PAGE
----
Dupon, J.-F., Bonvallot, J., Vigneron, E., Gay, J.C., Morhange, C., Ollier, C., Peugniez, G., Reitel, B., Yon-Cassat, F., Danard, M. and Laidet, D. (1993) Atlas de la Polynésie franç ;aise. IRD Editions, Paris.
 Salvat, B., Bambridge, T., Tanret, D. and Petit, J. (2015) Environnement marin des î ;les Australes, Polynésie franç ;aise, Institut Récifs Coralliens Pacifique, CRIOBE and The Pew Charitable Trusts.
 Larrue, S. and Chiron, T. (2010) Les îl ;les de Polynésie française face à l’aléa cyclonique. Vertig O, 10, No. 3.
 Adapted from
 Chand, S.S. and Walsh, K.J.E. (2009) Tropical Cyclone Activity in the Fiji Region: Spatial Patterns and Relationship to Large-Scale Circulation. Journal of Climate, 22, 3877-3893.
 Troup, A.J. (1965) The Southern Oscillation. Quarterly Journal of the Royal Meteorological Society, 91, 490-506.
 Etienne S. (2012) Marine Inundation Hazards in French Polynesia: Geomorphologic Impacts of Tropical Cyclone Oli in February 2010. In: Terry, J. and Goff, J., Eds., Natural Hazards in the Asia-Pacific Region: Recent Advances and Emerging Concepts, The Geological Society of London Special Publication, London, Vol. 361, 21-39.
 Barriot, J.P., Serafini, J., Sichoix, L., Reymond, D. and Hyvernaud, O. (2012) The Tsunami of March 11, 2011 as Observed by the Network of Tide Gauges of French Polynesia. Journal of Marine Science and Technology (Taiwan), 20, 639-646.
 Song, D.-S. and Grejner-Brzezinska, D.A. (2009) Remote Sensing of Atmospheric Water Vapor Variation from GPS Measurements during a Severe Weather Event. Earth Planets Space, 61, 1117-1125.
 Liou, Y.A. and Huang, C.Y. (2000) GPS Observations of PW during the Passage of a Typhoon. Earth Planets and Space, 52, 709-712.
 Whiteman, D.N., Evans, K.D., Demoz, B., O’C. Starr, D., Eloranta, E.W., Tobin, D., Feltz, W., Jedlovec, G.J., Gutman, S.I., Schwemmer, G.K., Cadirola, M., Melfi, S.H. and Schmidlin, F.J. (2001) Raman Lidar Measurements of Water Vapor and Cirrus Clouds during the Passage of Hurricane Bonnie. Journal of Geophysical Research, 106, 5211-5225.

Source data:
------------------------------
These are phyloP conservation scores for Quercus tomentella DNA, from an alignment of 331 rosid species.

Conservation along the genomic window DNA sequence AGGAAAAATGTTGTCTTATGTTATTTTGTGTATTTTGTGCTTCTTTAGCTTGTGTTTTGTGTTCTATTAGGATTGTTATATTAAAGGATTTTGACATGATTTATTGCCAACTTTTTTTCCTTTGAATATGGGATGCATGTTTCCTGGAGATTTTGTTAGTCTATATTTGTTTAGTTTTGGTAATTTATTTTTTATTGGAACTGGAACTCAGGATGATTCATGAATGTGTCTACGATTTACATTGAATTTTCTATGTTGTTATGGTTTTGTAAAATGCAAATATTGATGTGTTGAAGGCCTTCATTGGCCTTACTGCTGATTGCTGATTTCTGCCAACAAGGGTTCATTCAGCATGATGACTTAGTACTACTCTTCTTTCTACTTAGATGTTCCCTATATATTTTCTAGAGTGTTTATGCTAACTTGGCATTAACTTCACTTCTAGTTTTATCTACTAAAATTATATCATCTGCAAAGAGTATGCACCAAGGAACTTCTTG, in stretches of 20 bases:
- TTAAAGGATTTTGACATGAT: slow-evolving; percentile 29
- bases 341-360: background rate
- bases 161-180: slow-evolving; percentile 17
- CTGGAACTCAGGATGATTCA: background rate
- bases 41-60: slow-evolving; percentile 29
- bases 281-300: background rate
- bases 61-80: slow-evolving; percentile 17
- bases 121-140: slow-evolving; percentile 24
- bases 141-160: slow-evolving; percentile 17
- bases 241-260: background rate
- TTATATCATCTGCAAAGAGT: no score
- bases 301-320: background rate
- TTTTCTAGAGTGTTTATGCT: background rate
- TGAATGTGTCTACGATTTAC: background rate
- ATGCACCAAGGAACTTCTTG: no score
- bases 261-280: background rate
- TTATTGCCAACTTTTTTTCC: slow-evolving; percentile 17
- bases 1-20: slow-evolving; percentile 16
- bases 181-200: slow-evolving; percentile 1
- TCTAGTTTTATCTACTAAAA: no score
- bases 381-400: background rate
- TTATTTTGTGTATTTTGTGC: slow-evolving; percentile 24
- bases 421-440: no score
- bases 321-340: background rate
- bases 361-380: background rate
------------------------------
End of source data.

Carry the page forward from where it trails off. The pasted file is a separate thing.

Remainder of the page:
Stern, D.P. and Nolan, D.S. (2012) On the Height of the Warm Core in Tropical Cyclones. Journal of the Atmospheric Sciences, 69, 1657-1680.
 Drews, C. and Galarneau, T.J. (2015) Directional Analysis of the Storm Surge from Hurricane Sandy 2012, with Applications to Charleston, New Orleans, and the Philippines. PLoS ONE, 10, e0122113.
 Brakenridge, G.R., Syvitski, J.P.M., Overeem, I., Higgins, S.A., Kettner, A.J., Stewart-Moore, J.A. and Westerhoff, R. (2012) Global Mapping of Storm Surges and the Assessment of Coastal Vulnerability. Natural Hazards, 1-18.
 Torres-Freyermuth, A., Mariño-Tapia, I., Coronado, C., Salles, P., Medellín, G., Pedrozo-Acuña, A., Silva, R., Candela, J. and Iglesias-Prieto, R. (2012) Wave-Induced Extreme Water Levels in the Puerto Morelos Fringing Reef Lagoon. Natural Hazards and Earth System Sciences, 12, 3765-3773.
 Dacre, H.F., Clark, P.A., Martinez-Alvarado, O., Stringer, M.A. and Lavers, D.A. (2015) How Do Atmospheric Rivers Form, in Diabatic Influence on Mesoscale Structures in Extratropical Storms (DIAMET) Special Collection. Bulletin of the American Meteorological Society, 1243-1255.
 Foster, J., Bevis, M., Chen, Y.L., Businger, S. and Zhang, Y. (2003) The Ka‘u Storm (Nov. 2000): Imaging Precipitable Water Using GPS. Journal of Geophysical Research, 108, No. D18.